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Rich Economic Future Seen in Post-Castro Cuba


Some Cuban-Americans and U.S. business owners have been waiting years for the possible fall of Communism in Cuba and the re-opening of the island's economy. Experts say the investment opportunities are almost limitless, after decades of neglect and a U.S. embargo. Even after Fidel Castro, serious legal and political obstacles may remain in Cuba.

Less than 200 kilometers separate the island of Cuba from mainland United States, but the nations remain far apart on many issues. Political relations were severed decades ago, and travel and economic activity between the nations are strictly limited. All that could change, however, when Castro dies or hands over power, according to experts at a conference called "A Future and Free Cuba" held by the Greater Miami Chamber of Commerce and the University of Miami's Institute of Cuban and Cuban-American Studies.

There is no indication the 79-year-old leader is going anywhere soon, but the island's future is always on the minds of Miami's large Cuban exile community

Some experts at the conference predict that Fidel's brother, Raul, will take power in Havana and gradually open the economy to foreign investment and local business, as occurred in China. Others say radical political upheaval is more likely, fed by years of discontent, especially among Cuba's youth. No matter what the political future holds, Andy Gomez, a senior fellow at the Cuba institute, says the economic possibilities are enormous. "There really is no limitation. I think the first economic opportunity, once it's allowed under a Raul secession government, is going to be in the tourism industry. Then the other key area is how to build the infrastructure of Cuba, the roads, transportation system, airlines, schools and housing," he said.

The oil sector is another area of possible investment, since the recent discovery of millions of barrels of oil off Cuba's northern coast. Other businesses are interested in gaining access to the island's population of nearly 12 million as a new consumer base. Ariel Melchor of Associated Grocers of Florida says he expects major growth in food imports to the island, which has very limited supplies of beef, dairy and other products. "We all know that for the Cuban people there's nothing there available when it comes to food. The tourists, they have everything that is available. So I think it's going to be a big opportunity, especially for the people in Cuba," he said.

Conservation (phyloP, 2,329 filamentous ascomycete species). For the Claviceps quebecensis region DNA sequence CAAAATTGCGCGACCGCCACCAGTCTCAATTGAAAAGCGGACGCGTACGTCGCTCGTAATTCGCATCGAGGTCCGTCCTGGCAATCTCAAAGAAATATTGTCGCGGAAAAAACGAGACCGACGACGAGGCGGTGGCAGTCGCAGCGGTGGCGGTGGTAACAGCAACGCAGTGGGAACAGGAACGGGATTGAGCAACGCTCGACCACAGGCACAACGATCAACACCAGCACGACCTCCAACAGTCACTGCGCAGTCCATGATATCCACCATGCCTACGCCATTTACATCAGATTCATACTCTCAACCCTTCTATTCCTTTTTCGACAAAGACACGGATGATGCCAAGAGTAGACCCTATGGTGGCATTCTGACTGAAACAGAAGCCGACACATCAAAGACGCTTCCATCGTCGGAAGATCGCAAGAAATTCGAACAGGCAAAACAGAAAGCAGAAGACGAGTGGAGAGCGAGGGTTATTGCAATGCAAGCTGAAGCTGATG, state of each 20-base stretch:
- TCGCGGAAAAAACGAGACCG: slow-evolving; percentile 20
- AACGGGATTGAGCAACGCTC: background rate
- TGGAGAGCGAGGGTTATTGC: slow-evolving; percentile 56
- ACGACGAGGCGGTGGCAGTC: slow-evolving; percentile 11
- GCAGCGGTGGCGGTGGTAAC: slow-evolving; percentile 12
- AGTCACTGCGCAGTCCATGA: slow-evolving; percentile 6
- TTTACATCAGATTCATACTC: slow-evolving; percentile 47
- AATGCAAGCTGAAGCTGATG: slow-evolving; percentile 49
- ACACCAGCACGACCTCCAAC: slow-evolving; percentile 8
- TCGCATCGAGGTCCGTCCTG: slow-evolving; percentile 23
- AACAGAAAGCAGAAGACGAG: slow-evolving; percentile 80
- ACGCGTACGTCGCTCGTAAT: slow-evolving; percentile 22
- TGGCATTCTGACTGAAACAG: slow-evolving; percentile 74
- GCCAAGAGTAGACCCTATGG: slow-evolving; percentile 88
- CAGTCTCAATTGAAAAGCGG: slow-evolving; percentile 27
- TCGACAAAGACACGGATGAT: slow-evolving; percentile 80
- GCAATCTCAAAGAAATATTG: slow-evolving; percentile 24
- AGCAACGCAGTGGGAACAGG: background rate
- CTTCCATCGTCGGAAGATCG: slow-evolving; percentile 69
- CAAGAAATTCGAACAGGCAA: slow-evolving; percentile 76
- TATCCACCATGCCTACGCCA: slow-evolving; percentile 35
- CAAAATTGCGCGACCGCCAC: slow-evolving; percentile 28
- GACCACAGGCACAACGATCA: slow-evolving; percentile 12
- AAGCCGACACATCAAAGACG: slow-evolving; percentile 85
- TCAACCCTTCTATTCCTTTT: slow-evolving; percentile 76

While the end of the Fidel Castro regime could open the door to outside investment, experts say it could also create more political and economic freedoms for Cuban people. Brian Latell, a senior research associate at the University of Miami's Cuba institute and the author of a new book called "After Fidel," says the changes may allow Cubans to open small businesses and begin making profits for themselves. "They would be taxed, they would be under heavy control. But I think as a result they would begin to feel more of an ability, an opportunity to earn money, to be in small enterprise," he said.

Some of the conference participants noted they have been studying the possibility of political transformation in Cuba for years, and not much has changed in that time. Even after 47 years in office, Fidel Castro has shown little sign of relaxing his hold on power. Miami lawyer Pedro Freyre warns that a big concern will continue to be Cuba's lack of legal protections for private business and private property. "Until you have a framework in Cuba that gives us a level, a measure of comfort, that there is some kind of legal mechanism that guarantees private property rights, then it is fool's gold (a risky investment)," he said.

Many expect a post-Castro government would begin relaxing some of its tight controls, but Freyre adds that some U.S. laws would have to be changed as well. American businesses are currently barred from operating in Cuba, and existing laws also limit the kinds of activities that firms could have under a transition or post-Castro government in Havana.

Experts agree that Cuba's government and its relations with the United States will change dramatically once Fidel Castro dies or leaves office, but when that will happen is anyone's guess.

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